On one of those dry nights, Teddy let the dog (whom he had renamed Milagro, because it was a miracle and not luck that had kept him alive day after day) stay inside with him. This was when he learned that the dog had one eye on this world and his milky, dead left eye on the other. The sadness of missing his mother was so strong that night that Teddy went to the cupboard to find one of the bottles, wanting to drink himself to sleep again to ward away the susto and the tristeza. But Milagro jumped in front of Teddy’s legs and tried to block him from going to the kitchen. When Teddy moved past him and grabbed the bottle, Milagro let out a low growl. The fur on his back stood up like a brush, and Teddy said, “Tranquilo, tranquilo,” so that he could drink his traguito until he passed out, but Milagro would not calm down. With his bad eye turned to one side, Milagro moved his head back and forth, as if he were tracking something flying above the gabinetes. Then Teddy tried putting him into the bathroom with the door closed. Milagro whimpered and scratched at the door and yelped as if it hurt him to be alone in there. Teddy sucked his teeth, said, “¡Qué perro tan necio!” and let Milagro out. But the barking and acting crazy did not stop. Finally, Teddy closed the cupboard and grabbed himself a glass of milk. He said, “¿Qué pasó? What’s wrong with you, perro loco?” Milagro finally calmed down, but he sat on his haunches, his dead eye pointed at the liquor cabinet, growling and baring his teeth from time to time, as if a stranger was trying to get close to Teddy. Teddy started understanding what it was the dog had been barking at, some mal espiritú in the liquor cabinet.
Nights later, the sadness and fear visited again, and Teddy’s thoughts were darker than usual. His house was so quiet, with no sound of his mother’s laughter at her shows or how she would talk to the ladies from the telenovelas, telling them to leave their cheating husbands, saying, ¡Vete ya, dejalo! Teddy got the idea to put Milagro outside, and then he could grab a bottle and drink and try to forget. Teddy managed to get him outside, lying to the dog that he was just letting him out for a little bit. “No más por un ratito,” he said. As Teddy moved to the kitchen, Milagro howled and scratched at the back door and would not stop. Teddy could not get into the drinking mood with Milagro barking like that. Teddy sometimes felt attacks of that católico guilt he used to get as a little kid, like the one time when he was a teenager and got caught putting water into the decorative tequila bottle his mother had put up on the top shelf of the gabinetes, and she had spanked him with a wooden spoon. Maybe he needed prayer to get over this thing, because he knew that’s what his mother would have told him to do. Light a candle and pray, mijo, she would have said. Teddy could not even bring himself to go to church, because this would bring back too many memories of his mother, so he did the next best thing: he would go to la Señora Izquierdo’s.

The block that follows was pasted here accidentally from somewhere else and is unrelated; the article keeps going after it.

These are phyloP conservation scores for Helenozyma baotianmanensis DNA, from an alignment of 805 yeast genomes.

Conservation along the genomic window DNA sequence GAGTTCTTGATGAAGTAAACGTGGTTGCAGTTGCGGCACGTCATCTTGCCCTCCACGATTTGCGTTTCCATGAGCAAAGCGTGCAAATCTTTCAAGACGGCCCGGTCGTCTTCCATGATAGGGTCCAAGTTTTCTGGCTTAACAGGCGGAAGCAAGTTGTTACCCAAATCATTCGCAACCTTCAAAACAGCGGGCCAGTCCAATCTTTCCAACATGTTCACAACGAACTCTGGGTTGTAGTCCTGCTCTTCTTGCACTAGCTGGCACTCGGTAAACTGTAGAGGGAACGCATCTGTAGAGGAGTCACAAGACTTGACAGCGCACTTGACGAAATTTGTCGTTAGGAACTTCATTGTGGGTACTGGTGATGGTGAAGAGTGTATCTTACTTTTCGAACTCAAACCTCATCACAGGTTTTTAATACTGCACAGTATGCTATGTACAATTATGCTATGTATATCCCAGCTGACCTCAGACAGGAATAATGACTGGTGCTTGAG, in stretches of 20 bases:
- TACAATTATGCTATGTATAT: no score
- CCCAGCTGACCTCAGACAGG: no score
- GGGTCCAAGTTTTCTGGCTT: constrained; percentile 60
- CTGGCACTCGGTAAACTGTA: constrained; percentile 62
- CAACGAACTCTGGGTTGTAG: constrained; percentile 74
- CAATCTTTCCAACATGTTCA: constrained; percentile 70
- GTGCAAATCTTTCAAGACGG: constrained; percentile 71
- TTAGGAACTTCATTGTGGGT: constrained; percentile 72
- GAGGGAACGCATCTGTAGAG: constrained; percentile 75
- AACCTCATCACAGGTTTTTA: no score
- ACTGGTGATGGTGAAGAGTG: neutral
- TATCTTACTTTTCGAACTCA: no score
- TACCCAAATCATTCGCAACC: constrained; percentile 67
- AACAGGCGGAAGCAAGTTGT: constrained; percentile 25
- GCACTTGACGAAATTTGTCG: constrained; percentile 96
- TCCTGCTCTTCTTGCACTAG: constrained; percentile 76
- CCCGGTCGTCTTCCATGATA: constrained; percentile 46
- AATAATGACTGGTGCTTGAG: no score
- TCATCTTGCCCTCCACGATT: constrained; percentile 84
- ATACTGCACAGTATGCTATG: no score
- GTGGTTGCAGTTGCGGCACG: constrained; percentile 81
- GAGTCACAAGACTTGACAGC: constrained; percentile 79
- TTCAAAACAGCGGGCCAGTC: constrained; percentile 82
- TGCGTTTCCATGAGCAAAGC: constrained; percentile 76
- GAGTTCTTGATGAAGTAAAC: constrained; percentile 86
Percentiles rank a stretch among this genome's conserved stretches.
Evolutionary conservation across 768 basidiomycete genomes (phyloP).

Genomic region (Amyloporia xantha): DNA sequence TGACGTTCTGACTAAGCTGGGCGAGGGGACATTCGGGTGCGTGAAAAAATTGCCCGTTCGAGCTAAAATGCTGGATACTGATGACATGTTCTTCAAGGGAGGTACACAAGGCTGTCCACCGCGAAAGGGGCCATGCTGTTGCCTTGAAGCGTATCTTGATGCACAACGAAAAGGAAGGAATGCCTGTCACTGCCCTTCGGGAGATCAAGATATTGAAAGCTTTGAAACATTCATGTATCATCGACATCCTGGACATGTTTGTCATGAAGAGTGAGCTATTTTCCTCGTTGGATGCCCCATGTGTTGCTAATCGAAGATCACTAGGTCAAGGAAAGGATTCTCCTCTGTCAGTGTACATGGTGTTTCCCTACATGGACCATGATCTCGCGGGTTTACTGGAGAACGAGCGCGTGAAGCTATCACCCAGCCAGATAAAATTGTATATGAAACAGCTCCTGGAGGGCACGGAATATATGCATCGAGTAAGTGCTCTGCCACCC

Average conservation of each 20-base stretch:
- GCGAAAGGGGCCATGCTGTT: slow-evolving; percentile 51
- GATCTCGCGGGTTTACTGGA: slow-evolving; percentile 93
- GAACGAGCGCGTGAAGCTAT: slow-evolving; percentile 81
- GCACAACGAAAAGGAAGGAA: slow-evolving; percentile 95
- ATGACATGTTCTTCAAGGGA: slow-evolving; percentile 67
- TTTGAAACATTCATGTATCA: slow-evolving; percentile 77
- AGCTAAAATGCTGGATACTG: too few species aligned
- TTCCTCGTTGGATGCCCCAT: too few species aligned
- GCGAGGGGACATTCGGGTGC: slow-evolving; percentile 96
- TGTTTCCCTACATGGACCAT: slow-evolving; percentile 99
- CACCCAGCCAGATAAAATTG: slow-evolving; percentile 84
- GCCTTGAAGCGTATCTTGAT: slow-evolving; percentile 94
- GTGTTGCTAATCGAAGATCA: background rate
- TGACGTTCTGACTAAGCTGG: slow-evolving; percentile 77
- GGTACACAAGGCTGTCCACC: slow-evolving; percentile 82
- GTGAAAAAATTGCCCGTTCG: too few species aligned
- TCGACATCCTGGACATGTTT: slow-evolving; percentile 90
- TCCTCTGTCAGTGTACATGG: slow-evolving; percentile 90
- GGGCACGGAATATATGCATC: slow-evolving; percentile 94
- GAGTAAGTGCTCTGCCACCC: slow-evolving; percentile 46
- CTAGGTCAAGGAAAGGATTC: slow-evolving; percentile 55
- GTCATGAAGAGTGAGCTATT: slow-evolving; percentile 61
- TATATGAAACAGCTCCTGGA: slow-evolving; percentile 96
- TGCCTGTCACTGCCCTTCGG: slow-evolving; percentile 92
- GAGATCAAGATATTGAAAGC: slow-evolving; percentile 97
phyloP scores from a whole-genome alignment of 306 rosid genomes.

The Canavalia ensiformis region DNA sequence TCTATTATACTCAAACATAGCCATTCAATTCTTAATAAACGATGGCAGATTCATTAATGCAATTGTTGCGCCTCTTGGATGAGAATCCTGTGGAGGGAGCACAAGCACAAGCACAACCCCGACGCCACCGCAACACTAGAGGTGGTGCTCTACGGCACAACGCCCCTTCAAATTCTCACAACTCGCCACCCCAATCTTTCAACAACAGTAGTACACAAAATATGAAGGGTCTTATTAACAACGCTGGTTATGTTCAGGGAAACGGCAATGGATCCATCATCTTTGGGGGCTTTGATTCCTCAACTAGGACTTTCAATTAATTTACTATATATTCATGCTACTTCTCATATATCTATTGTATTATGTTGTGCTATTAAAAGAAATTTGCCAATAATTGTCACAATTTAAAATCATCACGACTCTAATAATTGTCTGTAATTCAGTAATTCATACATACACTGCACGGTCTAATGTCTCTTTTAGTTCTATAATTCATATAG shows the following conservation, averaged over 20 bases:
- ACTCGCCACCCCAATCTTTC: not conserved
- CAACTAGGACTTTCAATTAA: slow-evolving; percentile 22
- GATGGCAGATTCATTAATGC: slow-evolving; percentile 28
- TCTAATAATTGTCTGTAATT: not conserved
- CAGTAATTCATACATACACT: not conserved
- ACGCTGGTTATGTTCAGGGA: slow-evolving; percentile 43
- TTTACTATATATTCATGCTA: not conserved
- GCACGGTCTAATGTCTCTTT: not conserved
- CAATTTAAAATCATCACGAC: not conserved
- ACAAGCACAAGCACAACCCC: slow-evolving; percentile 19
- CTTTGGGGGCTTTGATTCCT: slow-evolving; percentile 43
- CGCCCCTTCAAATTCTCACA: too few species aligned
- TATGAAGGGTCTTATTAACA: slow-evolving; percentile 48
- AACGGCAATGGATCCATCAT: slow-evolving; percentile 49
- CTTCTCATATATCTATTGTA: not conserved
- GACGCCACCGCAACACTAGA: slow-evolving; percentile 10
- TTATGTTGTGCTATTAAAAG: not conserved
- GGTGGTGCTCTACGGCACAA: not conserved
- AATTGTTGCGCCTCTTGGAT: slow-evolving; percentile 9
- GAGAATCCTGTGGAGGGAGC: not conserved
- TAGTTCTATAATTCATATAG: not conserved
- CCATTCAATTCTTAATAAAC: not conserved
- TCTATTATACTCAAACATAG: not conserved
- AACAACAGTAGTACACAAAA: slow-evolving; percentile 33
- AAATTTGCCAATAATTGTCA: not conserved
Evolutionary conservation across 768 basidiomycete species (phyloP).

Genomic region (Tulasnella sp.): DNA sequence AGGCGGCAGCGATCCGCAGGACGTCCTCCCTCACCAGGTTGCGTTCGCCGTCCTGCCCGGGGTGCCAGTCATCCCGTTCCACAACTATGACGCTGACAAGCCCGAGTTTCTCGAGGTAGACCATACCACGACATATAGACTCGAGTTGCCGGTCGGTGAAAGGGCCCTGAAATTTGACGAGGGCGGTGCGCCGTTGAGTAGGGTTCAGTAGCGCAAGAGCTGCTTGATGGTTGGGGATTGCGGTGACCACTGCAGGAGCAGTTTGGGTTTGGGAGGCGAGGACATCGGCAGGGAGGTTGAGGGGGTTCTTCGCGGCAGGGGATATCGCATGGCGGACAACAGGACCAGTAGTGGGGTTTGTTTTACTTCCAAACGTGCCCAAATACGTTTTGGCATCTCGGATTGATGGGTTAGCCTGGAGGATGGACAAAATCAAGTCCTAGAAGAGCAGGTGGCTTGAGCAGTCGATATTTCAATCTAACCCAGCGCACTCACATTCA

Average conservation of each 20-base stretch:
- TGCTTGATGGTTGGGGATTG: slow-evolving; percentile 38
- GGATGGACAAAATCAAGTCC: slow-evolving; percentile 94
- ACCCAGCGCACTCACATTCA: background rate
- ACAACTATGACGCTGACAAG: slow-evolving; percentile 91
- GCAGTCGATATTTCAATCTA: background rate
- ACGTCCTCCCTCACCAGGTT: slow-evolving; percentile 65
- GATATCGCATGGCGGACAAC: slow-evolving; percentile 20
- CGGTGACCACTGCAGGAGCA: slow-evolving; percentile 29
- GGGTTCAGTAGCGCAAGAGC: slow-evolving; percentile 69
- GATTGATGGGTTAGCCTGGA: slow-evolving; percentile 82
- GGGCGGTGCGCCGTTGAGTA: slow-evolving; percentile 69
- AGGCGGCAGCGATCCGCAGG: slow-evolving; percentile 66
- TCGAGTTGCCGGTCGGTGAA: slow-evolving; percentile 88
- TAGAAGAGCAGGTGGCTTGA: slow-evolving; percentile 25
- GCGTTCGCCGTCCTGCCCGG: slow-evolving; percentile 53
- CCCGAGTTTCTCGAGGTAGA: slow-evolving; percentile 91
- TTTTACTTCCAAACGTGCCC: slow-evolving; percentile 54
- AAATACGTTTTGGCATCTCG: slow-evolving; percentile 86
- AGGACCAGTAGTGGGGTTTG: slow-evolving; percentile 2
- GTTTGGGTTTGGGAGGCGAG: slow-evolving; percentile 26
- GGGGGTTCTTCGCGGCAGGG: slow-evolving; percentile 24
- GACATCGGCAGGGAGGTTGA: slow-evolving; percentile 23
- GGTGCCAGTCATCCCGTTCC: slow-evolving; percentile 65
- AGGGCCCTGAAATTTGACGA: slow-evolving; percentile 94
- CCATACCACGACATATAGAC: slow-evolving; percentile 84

The next day, he knocked on her burglar door and could see past the open inner door, the pictures of all of the Izquierdo children, now grown, and the painted reproduction of a faded portrait of Octavio and Guadalupe Izquierdo, el señor and la señora, when they were first married and before they had all of the children and he got sick from his nerves. Teddy looked away from the young Octavio’s handsome face, as if looking at him could make the Izquierdo sadness pass through his eyes. The Izquierdo family was nice, but they did have their problems too. Teddy had too many of his own to take theirs upon himself as well. The only difference between them was that they had each other and Teddy was alone.